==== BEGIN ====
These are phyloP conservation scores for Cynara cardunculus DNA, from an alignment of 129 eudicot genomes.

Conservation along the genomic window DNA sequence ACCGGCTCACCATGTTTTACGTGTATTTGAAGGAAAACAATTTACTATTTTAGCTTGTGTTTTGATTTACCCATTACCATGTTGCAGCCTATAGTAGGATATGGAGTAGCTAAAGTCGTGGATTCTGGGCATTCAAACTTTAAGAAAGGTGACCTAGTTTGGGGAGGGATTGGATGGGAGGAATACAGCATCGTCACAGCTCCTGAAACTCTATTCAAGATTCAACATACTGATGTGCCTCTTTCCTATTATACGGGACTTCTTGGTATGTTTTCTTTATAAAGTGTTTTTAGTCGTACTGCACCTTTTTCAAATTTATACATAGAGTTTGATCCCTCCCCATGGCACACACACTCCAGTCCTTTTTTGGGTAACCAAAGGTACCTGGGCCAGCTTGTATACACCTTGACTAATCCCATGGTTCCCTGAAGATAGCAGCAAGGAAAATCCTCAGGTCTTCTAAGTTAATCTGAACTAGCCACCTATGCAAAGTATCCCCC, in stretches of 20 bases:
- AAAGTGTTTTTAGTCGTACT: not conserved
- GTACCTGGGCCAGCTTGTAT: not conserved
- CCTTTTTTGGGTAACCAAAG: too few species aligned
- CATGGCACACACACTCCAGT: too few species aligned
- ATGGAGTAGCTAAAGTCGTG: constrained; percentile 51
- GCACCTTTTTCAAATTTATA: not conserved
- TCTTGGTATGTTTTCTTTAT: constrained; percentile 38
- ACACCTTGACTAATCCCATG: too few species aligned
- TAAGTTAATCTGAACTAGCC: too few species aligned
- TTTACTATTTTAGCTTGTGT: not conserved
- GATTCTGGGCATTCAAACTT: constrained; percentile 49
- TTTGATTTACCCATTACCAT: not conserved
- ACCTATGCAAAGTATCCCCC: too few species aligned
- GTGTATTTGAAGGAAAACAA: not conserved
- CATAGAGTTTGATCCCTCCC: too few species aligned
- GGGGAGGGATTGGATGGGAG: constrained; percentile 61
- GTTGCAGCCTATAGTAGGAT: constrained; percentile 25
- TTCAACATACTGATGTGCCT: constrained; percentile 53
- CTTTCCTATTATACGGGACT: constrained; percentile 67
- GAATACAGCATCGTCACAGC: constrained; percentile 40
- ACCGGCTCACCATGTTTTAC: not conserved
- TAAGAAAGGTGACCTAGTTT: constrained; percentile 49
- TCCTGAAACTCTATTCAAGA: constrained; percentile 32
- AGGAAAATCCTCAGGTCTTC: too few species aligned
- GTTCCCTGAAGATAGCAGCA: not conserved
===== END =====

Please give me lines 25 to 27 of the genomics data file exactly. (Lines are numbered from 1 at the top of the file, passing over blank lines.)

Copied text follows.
- TCCTGAAACTCTATTCAAGA: constrained; percentile 32
- AGGAAAATCCTCAGGTCTTC: too few species aligned
- GTTCCCTGAAGATAGCAGCA: not conserved